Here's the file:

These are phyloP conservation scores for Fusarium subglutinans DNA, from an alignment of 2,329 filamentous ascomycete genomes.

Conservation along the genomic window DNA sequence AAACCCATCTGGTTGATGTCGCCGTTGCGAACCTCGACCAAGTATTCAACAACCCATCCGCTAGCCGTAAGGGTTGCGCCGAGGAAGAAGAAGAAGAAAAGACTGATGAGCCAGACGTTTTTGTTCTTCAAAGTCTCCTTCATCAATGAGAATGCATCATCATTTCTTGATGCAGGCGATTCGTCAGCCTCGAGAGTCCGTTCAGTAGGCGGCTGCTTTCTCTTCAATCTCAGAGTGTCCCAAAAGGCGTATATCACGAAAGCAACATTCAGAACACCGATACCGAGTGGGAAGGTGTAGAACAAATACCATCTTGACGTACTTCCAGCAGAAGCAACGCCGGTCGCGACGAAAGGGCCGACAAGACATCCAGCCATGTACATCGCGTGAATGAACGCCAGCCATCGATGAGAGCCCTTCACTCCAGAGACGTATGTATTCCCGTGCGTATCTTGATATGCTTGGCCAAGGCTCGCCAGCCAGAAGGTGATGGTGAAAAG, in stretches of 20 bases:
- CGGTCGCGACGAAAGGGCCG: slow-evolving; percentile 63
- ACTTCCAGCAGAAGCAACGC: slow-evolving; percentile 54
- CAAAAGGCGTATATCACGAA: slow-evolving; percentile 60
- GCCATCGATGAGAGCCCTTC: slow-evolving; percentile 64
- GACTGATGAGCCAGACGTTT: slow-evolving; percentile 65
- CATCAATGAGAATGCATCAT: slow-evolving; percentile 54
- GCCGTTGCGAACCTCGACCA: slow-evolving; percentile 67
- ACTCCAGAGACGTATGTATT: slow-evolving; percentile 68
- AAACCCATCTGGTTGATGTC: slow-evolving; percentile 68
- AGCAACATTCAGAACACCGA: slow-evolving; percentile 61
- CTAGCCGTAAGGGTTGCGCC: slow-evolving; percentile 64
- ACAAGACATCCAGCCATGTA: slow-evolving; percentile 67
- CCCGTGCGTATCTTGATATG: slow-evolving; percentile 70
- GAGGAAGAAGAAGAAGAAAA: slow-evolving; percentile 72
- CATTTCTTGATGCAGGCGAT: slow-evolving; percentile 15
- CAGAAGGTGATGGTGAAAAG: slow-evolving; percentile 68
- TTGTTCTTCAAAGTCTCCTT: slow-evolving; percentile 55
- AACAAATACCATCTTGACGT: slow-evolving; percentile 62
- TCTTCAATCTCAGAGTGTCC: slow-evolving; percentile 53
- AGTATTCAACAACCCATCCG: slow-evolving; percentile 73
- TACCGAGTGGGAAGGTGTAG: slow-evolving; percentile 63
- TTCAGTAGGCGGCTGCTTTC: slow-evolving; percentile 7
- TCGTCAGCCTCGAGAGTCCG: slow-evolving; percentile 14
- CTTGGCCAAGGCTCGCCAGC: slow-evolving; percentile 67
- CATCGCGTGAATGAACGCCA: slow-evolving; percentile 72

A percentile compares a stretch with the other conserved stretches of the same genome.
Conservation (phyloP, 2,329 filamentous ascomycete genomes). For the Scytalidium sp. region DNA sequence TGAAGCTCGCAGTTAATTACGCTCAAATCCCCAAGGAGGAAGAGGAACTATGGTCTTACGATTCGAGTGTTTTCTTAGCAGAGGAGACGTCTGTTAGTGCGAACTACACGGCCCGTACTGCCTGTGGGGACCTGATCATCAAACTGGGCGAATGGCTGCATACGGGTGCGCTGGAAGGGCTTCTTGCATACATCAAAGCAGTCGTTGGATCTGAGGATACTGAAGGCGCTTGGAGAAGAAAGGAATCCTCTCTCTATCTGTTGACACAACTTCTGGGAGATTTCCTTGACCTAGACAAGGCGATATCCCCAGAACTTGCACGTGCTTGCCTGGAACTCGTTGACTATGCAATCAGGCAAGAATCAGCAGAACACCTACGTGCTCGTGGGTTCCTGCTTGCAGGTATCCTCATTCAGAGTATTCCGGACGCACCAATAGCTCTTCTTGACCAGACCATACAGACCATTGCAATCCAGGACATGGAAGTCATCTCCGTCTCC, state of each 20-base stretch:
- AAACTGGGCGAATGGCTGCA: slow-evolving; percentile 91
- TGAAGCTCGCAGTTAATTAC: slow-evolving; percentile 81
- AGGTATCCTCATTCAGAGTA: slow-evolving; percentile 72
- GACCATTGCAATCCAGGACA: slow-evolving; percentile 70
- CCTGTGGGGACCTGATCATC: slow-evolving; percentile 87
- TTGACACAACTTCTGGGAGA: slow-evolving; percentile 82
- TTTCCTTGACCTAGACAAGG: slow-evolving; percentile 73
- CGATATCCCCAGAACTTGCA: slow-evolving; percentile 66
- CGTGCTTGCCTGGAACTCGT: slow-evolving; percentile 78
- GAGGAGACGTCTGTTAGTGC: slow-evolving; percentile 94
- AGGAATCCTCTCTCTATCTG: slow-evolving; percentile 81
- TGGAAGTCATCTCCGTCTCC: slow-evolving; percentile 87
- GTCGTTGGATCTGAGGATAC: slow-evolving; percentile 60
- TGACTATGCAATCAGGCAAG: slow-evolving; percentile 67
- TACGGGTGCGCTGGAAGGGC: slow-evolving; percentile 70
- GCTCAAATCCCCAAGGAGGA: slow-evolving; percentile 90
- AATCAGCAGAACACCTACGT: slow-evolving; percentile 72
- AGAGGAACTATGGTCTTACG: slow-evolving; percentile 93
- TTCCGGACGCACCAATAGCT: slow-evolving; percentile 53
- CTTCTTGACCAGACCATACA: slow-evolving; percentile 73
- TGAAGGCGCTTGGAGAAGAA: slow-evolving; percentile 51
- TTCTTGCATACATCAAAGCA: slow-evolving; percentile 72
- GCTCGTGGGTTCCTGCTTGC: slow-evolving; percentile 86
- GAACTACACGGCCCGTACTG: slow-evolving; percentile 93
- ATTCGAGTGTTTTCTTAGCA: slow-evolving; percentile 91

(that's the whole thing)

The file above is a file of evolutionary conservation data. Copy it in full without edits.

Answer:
These are phyloP conservation scores for Fusarium subglutinans DNA, from an alignment of 2,329 filamentous ascomycete genomes.

Conservation along the genomic window DNA sequence AAACCCATCTGGTTGATGTCGCCGTTGCGAACCTCGACCAAGTATTCAACAACCCATCCGCTAGCCGTAAGGGTTGCGCCGAGGAAGAAGAAGAAGAAAAGACTGATGAGCCAGACGTTTTTGTTCTTCAAAGTCTCCTTCATCAATGAGAATGCATCATCATTTCTTGATGCAGGCGATTCGTCAGCCTCGAGAGTCCGTTCAGTAGGCGGCTGCTTTCTCTTCAATCTCAGAGTGTCCCAAAAGGCGTATATCACGAAAGCAACATTCAGAACACCGATACCGAGTGGGAAGGTGTAGAACAAATACCATCTTGACGTACTTCCAGCAGAAGCAACGCCGGTCGCGACGAAAGGGCCGACAAGACATCCAGCCATGTACATCGCGTGAATGAACGCCAGCCATCGATGAGAGCCCTTCACTCCAGAGACGTATGTATTCCCGTGCGTATCTTGATATGCTTGGCCAAGGCTCGCCAGCCAGAAGGTGATGGTGAAAAG, in stretches of 20 bases:
- CGGTCGCGACGAAAGGGCCG: slow-evolving; percentile 63
- ACTTCCAGCAGAAGCAACGC: slow-evolving; percentile 54
- CAAAAGGCGTATATCACGAA: slow-evolving; percentile 60
- GCCATCGATGAGAGCCCTTC: slow-evolving; percentile 64
- GACTGATGAGCCAGACGTTT: slow-evolving; percentile 65
- CATCAATGAGAATGCATCAT: slow-evolving; percentile 54
- GCCGTTGCGAACCTCGACCA: slow-evolving; percentile 67
- ACTCCAGAGACGTATGTATT: slow-evolving; percentile 68
- AAACCCATCTGGTTGATGTC: slow-evolving; percentile 68
- AGCAACATTCAGAACACCGA: slow-evolving; percentile 61
- CTAGCCGTAAGGGTTGCGCC: slow-evolving; percentile 64
- ACAAGACATCCAGCCATGTA: slow-evolving; percentile 67
- CCCGTGCGTATCTTGATATG: slow-evolving; percentile 70
- GAGGAAGAAGAAGAAGAAAA: slow-evolving; percentile 72
- CATTTCTTGATGCAGGCGAT: slow-evolving; percentile 15
- CAGAAGGTGATGGTGAAAAG: slow-evolving; percentile 68
- TTGTTCTTCAAAGTCTCCTT: slow-evolving; percentile 55
- AACAAATACCATCTTGACGT: slow-evolving; percentile 62
- TCTTCAATCTCAGAGTGTCC: slow-evolving; percentile 53
- AGTATTCAACAACCCATCCG: slow-evolving; percentile 73
- TACCGAGTGGGAAGGTGTAG: slow-evolving; percentile 63
- TTCAGTAGGCGGCTGCTTTC: slow-evolving; percentile 7
- TCGTCAGCCTCGAGAGTCCG: slow-evolving; percentile 14
- CTTGGCCAAGGCTCGCCAGC: slow-evolving; percentile 67
- CATCGCGTGAATGAACGCCA: slow-evolving; percentile 72

A percentile compares a stretch with the other conserved stretches of the same genome.
Conservation (phyloP, 2,329 filamentous ascomycete genomes). For the Scytalidium sp. region DNA sequence TGAAGCTCGCAGTTAATTACGCTCAAATCCCCAAGGAGGAAGAGGAACTATGGTCTTACGATTCGAGTGTTTTCTTAGCAGAGGAGACGTCTGTTAGTGCGAACTACACGGCCCGTACTGCCTGTGGGGACCTGATCATCAAACTGGGCGAATGGCTGCATACGGGTGCGCTGGAAGGGCTTCTTGCATACATCAAAGCAGTCGTTGGATCTGAGGATACTGAAGGCGCTTGGAGAAGAAAGGAATCCTCTCTCTATCTGTTGACACAACTTCTGGGAGATTTCCTTGACCTAGACAAGGCGATATCCCCAGAACTTGCACGTGCTTGCCTGGAACTCGTTGACTATGCAATCAGGCAAGAATCAGCAGAACACCTACGTGCTCGTGGGTTCCTGCTTGCAGGTATCCTCATTCAGAGTATTCCGGACGCACCAATAGCTCTTCTTGACCAGACCATACAGACCATTGCAATCCAGGACATGGAAGTCATCTCCGTCTCC, state of each 20-base stretch:
- AAACTGGGCGAATGGCTGCA: slow-evolving; percentile 91
- TGAAGCTCGCAGTTAATTAC: slow-evolving; percentile 81
- AGGTATCCTCATTCAGAGTA: slow-evolving; percentile 72
- GACCATTGCAATCCAGGACA: slow-evolving; percentile 70
- CCTGTGGGGACCTGATCATC: slow-evolving; percentile 87
- TTGACACAACTTCTGGGAGA: slow-evolving; percentile 82
- TTTCCTTGACCTAGACAAGG: slow-evolving; percentile 73
- CGATATCCCCAGAACTTGCA: slow-evolving; percentile 66
- CGTGCTTGCCTGGAACTCGT: slow-evolving; percentile 78
- GAGGAGACGTCTGTTAGTGC: slow-evolving; percentile 94
- AGGAATCCTCTCTCTATCTG: slow-evolving; percentile 81
- TGGAAGTCATCTCCGTCTCC: slow-evolving; percentile 87
- GTCGTTGGATCTGAGGATAC: slow-evolving; percentile 60
- TGACTATGCAATCAGGCAAG: slow-evolving; percentile 67
- TACGGGTGCGCTGGAAGGGC: slow-evolving; percentile 70
- GCTCAAATCCCCAAGGAGGA: slow-evolving; percentile 90
- AATCAGCAGAACACCTACGT: slow-evolving; percentile 72
- AGAGGAACTATGGTCTTACG: slow-evolving; percentile 93
- TTCCGGACGCACCAATAGCT: slow-evolving; percentile 53
- CTTCTTGACCAGACCATACA: slow-evolving; percentile 73
- TGAAGGCGCTTGGAGAAGAA: slow-evolving; percentile 51
- TTCTTGCATACATCAAAGCA: slow-evolving; percentile 72
- GCTCGTGGGTTCCTGCTTGC: slow-evolving; percentile 86
- GAACTACACGGCCCGTACTG: slow-evolving; percentile 93
- ATTCGAGTGTTTTCTTAGCA: slow-evolving; percentile 91